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  • Release Date 2018-04-06
  • Label Bureau B 1
  • Catalog BB290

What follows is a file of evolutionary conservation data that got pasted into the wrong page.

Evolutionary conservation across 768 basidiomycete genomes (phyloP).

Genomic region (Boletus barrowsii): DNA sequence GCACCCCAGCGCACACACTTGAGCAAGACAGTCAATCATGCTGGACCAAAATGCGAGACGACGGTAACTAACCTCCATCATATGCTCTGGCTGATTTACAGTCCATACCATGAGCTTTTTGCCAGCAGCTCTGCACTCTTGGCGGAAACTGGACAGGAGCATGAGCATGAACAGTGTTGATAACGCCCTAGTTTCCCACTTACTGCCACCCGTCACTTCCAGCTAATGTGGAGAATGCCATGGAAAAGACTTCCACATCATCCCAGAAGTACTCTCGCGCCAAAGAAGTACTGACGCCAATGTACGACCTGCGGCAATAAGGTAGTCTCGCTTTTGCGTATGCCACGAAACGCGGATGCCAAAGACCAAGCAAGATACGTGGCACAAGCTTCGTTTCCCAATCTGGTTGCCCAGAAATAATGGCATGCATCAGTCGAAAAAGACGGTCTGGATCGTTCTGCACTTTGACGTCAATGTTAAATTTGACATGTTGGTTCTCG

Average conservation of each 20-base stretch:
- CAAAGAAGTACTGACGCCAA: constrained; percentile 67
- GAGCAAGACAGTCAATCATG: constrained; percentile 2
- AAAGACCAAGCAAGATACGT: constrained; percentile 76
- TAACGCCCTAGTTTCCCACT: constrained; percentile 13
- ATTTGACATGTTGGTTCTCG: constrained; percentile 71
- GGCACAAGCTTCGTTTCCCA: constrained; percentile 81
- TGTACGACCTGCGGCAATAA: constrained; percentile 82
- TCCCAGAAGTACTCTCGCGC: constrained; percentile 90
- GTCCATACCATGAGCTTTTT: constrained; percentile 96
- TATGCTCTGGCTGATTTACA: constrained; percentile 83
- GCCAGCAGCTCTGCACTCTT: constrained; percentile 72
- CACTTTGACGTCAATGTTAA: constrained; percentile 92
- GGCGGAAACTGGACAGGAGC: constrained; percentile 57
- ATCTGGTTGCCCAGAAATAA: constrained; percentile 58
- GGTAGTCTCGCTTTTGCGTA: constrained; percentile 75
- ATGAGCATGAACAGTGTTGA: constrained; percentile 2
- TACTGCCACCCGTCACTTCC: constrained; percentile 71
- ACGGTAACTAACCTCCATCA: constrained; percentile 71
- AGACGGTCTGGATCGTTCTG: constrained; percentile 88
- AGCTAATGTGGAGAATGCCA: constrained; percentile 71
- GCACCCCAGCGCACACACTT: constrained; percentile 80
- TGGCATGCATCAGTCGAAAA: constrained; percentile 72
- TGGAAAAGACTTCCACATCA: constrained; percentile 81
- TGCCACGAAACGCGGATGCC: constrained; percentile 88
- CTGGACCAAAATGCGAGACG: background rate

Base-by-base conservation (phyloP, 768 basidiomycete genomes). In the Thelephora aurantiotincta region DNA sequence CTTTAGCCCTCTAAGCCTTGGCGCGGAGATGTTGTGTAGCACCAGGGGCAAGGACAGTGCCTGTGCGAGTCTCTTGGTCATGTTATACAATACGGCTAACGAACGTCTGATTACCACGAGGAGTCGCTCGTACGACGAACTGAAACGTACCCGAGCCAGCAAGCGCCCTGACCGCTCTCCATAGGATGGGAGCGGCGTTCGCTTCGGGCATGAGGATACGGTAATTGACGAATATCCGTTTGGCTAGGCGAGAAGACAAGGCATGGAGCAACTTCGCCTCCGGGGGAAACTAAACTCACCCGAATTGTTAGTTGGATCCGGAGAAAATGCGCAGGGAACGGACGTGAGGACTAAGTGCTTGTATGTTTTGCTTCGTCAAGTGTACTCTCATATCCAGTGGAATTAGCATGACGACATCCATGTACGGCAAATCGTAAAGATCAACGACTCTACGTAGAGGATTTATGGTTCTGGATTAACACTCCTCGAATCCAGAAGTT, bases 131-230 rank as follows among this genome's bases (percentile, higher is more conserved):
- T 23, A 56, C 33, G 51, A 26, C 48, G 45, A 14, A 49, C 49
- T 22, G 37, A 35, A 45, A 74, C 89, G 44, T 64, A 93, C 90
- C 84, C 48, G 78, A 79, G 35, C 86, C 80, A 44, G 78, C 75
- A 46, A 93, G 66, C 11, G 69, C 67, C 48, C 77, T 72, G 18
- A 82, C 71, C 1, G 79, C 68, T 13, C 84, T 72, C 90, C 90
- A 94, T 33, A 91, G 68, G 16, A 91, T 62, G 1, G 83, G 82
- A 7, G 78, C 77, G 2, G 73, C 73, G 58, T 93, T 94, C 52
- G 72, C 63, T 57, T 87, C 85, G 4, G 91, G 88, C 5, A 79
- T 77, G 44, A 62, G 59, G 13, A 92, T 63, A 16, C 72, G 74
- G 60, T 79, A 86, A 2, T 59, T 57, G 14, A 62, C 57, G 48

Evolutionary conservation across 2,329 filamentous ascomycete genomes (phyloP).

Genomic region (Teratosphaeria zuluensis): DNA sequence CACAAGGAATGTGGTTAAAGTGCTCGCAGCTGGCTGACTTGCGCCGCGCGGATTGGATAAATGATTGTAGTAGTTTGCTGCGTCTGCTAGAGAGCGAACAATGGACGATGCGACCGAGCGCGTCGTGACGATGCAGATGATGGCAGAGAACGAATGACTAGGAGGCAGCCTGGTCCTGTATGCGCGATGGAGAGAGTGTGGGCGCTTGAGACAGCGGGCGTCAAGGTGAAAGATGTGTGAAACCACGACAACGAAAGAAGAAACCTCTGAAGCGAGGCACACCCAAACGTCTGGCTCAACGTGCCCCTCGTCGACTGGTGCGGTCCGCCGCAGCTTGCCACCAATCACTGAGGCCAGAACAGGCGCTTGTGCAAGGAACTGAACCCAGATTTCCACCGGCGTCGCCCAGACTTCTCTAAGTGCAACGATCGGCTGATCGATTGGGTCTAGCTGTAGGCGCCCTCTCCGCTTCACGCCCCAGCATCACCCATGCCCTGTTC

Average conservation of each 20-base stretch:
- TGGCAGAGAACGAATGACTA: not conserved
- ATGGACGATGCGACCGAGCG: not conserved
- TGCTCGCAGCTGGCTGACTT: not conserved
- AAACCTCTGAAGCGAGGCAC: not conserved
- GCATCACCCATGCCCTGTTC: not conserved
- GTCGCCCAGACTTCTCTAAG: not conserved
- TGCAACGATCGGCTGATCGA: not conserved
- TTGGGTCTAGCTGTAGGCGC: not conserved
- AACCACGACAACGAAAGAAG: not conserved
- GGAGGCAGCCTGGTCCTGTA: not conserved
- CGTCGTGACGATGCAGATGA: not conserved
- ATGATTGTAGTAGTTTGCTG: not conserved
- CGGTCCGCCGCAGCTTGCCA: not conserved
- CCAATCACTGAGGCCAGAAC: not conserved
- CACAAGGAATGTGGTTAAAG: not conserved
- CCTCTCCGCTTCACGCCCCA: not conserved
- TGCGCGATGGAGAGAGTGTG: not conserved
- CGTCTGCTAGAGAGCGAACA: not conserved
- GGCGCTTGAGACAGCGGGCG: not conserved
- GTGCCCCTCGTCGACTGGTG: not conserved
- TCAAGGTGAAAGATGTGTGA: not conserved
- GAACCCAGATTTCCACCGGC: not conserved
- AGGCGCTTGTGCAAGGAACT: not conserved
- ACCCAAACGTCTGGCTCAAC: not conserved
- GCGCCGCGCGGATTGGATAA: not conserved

The Uhrwald (engl. Clockwood) a place of dreams and sounds with its own sense of time. Channelled into his band Die Wilde Jagd Sebastian Lee Philipps obsession for this place unleashes a uniquely spellbinding project of minimalist tenebrous intensity. Recorded in the studio which lends its name to the sophomore album Uhrwald Orange weaves a dense atmospheric web of drama romance ecstasy and melancholy. Die Wilde Jagd released their debut album three years ago when Philipp teamed up with producer Ralf Beck (Nalin & Kane Unit 4). Beck excused himself from daily business shortly afterwards but he retains an important influence on the new LP: Not only did he coproduce and mix the tracks (joined by Australian producer Kris Baha in the final mixdown process) but his collection of vintage analogue synthesizers drum computers and studio equipment gives Die Wilde Jagd's music its unique dextrously crafted character. Philipp locked himself in Becks Uhrwald Orange studio for nights on end to transfer sonic interpretations of his world of images to tape: a nocturnal flight into the subconscious through boughs and branches of a symbolic forest the clockwood of the eponymous studio into a strange world (Fremde Welt) where ghostly creatures reside acid horses bat boys 2000 elephants (Sauregaule Flederboy 2000 Elefanten). Flemish artist Frans Snyder (15791657) provides inspiration with his painting Animals of the Night as does the 14thcentury collection of songs Llibre Vermell de Montserrat. Philipps repetitive electronic sequences include Mediterranean mandolins psychedelic bass/guitar loops Georgian choirs and rattling North African krakebs. Medieval church music mixes with European folklore and improvised jams on this aural journey through the Orient and Occident from dark Nordic woods to the Eastern dawn. Philipp offers us an insight into his hermetic world of ideas on eight tracks five of which are instrumentals three with lyrics enriched by sounds of nature captured on a trip through Portugal: he conjures up visions of desolate poppy fields and gorse valleys itinerant souls biblical motifs rapture womanhood reincarnation. Uhrwald Orange is of course also Philipps ode to the recording studio itself to the analogue gear and the ubiquitous EMT Plate reverb. This is where he could realise the sound he imagined all within Beck's own framework of compressors preamps and signal paths. Philipp has this to say about his work in the studio:I want to make the equipment in the studio sing build a world of sound in which every tone every effect has its own voice. Iron bells become galloping hooves synthesizers call like crows plate reverbs rumble like thunder. Every element can be found amongst the dwellers and natural forces of the Clockwood Orange.